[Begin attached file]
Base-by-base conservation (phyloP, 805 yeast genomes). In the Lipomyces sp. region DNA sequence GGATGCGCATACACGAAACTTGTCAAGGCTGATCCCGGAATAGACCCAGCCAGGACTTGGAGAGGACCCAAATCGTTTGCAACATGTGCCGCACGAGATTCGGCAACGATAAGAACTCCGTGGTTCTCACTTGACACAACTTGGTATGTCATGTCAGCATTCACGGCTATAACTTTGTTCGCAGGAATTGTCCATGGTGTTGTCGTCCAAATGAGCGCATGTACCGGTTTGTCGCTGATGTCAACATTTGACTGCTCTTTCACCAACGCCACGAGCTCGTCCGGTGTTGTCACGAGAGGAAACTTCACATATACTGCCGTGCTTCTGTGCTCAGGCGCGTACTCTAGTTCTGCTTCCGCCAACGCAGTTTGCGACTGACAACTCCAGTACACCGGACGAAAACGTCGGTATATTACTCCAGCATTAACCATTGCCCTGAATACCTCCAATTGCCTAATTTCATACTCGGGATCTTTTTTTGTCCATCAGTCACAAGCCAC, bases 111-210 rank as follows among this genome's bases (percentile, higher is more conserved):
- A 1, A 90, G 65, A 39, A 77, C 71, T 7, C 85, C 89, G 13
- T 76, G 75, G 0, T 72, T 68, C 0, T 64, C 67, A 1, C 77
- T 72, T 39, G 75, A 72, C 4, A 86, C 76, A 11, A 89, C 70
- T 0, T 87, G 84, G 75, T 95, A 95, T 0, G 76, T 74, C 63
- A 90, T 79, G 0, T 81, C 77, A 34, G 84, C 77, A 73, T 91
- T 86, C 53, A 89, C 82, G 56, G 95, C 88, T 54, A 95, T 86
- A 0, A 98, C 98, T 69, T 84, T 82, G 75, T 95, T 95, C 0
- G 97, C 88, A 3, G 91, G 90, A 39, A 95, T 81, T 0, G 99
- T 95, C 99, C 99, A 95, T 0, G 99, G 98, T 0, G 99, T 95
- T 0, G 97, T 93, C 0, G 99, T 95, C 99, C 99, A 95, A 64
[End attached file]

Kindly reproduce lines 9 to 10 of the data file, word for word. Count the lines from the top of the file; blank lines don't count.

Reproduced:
- G 97, C 88, A 3, G 91, G 90, A 39, A 95, T 81, T 0, G 99
- T 95, C 99, C 99, A 95, T 0, G 99, G 98, T 0, G 99, T 95